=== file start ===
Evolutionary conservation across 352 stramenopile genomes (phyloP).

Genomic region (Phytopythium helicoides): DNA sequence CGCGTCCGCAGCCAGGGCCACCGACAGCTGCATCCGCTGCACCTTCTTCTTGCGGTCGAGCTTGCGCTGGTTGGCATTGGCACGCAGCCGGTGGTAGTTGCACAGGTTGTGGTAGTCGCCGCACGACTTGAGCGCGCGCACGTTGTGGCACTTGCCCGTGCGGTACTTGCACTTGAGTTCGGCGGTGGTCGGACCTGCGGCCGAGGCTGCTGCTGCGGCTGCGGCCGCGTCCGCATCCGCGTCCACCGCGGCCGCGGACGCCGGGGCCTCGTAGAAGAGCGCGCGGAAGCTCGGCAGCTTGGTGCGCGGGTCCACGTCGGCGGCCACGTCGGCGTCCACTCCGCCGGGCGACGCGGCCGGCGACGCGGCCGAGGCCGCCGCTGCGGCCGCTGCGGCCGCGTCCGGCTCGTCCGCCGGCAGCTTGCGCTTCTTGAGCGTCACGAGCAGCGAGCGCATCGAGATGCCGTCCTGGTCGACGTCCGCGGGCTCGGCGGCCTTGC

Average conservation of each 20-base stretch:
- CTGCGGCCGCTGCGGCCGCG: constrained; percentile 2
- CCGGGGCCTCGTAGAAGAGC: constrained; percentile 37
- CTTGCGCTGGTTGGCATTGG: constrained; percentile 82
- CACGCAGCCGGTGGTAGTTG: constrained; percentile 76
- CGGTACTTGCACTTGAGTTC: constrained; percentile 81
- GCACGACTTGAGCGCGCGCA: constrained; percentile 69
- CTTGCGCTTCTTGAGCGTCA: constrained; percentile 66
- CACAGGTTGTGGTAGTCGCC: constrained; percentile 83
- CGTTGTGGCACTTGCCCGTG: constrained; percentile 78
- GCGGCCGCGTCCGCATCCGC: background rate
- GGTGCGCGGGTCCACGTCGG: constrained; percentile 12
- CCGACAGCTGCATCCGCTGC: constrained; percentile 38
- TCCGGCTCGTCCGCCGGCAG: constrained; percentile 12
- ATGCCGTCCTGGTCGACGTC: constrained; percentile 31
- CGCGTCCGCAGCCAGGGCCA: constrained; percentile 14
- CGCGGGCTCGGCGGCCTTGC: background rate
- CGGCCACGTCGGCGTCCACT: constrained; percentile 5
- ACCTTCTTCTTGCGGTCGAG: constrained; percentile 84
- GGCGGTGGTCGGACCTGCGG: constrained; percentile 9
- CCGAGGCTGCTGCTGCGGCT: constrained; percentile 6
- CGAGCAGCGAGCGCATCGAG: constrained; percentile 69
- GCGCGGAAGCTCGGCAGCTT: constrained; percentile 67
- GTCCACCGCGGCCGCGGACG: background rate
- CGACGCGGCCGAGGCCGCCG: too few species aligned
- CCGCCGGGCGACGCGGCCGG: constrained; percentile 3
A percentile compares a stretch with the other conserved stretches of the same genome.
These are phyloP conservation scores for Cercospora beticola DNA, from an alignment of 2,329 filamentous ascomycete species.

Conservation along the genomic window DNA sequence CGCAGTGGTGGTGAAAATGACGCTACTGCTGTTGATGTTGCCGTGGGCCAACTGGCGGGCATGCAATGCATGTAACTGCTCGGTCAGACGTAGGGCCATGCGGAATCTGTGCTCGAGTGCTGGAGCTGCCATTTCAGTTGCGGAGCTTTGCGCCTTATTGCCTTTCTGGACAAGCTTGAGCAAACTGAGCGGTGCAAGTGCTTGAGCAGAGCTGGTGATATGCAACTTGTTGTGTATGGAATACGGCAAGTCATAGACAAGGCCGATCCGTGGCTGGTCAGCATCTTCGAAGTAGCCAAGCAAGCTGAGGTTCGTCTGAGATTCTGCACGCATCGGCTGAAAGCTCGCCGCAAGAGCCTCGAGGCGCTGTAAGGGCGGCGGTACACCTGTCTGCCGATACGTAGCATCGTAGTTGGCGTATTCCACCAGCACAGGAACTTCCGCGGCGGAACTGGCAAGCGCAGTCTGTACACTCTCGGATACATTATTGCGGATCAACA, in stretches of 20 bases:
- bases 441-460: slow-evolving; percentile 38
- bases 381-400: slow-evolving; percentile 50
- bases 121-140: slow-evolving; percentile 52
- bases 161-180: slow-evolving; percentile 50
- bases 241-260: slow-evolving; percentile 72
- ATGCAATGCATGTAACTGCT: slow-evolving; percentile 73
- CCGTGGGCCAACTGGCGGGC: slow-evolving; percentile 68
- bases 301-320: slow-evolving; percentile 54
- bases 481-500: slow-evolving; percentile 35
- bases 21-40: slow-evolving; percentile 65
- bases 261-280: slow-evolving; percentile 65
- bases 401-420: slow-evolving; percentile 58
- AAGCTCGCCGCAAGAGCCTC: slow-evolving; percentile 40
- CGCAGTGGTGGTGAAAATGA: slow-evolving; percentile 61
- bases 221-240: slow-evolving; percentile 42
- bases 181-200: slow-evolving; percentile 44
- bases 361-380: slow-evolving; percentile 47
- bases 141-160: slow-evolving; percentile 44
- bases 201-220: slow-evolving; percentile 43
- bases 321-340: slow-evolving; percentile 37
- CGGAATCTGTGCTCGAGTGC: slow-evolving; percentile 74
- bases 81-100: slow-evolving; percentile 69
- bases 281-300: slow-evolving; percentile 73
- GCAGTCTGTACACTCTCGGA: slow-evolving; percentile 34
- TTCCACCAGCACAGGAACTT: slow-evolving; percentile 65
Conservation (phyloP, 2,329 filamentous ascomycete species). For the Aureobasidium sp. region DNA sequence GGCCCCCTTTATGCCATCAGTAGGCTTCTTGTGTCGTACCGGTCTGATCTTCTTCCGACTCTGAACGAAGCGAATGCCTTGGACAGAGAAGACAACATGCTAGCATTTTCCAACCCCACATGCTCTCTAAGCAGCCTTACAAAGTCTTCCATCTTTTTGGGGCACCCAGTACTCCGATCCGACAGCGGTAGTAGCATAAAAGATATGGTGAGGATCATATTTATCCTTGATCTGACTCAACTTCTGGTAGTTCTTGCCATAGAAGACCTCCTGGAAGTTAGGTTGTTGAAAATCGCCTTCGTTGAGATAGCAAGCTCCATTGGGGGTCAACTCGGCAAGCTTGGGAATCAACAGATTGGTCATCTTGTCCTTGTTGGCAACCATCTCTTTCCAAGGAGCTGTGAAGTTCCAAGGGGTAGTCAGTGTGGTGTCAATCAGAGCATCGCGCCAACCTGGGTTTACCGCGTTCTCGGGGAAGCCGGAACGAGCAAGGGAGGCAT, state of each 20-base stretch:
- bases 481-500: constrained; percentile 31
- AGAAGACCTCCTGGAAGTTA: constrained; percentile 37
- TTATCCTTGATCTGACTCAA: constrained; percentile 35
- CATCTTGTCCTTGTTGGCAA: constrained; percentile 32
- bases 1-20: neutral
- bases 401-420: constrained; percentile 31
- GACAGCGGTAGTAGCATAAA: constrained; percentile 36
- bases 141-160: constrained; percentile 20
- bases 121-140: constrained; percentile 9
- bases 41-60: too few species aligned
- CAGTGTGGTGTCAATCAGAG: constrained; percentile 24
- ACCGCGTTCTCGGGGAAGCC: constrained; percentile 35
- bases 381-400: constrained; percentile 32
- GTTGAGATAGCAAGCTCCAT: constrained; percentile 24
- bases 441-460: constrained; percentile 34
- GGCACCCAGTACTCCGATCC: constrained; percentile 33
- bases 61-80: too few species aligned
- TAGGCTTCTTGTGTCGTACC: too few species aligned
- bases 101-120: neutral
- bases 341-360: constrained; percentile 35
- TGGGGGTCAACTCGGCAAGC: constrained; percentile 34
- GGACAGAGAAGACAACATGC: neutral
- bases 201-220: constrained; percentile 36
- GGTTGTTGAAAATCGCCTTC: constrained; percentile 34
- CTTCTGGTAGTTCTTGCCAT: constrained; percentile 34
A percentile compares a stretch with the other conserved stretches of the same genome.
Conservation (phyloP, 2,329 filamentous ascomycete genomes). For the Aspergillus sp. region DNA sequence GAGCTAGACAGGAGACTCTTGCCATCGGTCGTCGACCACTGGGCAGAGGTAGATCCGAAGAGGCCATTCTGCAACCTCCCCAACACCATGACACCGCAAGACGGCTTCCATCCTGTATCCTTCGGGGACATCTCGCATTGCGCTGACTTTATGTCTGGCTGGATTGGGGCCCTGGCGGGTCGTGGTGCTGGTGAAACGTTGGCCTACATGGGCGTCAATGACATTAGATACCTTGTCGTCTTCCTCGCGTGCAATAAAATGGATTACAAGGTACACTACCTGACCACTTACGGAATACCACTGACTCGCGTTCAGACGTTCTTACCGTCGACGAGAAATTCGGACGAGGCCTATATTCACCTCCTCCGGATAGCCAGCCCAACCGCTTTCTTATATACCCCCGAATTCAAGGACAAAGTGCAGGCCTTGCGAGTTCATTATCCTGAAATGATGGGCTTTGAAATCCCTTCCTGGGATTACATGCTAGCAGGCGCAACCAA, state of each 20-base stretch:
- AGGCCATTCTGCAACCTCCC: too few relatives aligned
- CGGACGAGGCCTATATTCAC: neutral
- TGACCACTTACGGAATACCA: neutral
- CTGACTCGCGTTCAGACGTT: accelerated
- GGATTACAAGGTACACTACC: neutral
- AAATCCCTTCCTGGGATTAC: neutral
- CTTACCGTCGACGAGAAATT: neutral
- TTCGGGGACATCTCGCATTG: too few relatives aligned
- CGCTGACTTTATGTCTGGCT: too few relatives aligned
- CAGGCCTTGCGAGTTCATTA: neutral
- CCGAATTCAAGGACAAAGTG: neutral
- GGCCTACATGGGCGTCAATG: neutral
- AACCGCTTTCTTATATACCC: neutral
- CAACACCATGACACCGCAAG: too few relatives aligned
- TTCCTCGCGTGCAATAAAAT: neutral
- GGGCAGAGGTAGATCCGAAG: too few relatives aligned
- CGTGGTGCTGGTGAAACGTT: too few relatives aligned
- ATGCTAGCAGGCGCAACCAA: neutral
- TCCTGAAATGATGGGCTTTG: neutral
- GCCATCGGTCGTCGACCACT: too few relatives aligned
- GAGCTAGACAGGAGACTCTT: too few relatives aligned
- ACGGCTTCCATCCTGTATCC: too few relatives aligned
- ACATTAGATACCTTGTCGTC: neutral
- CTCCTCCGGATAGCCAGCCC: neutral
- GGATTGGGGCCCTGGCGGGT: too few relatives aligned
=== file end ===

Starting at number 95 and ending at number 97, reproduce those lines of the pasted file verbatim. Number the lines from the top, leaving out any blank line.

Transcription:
- CCGAATTCAAGGACAAAGTG: neutral
- GGCCTACATGGGCGTCAATG: neutral
- AACCGCTTTCTTATATACCC: neutral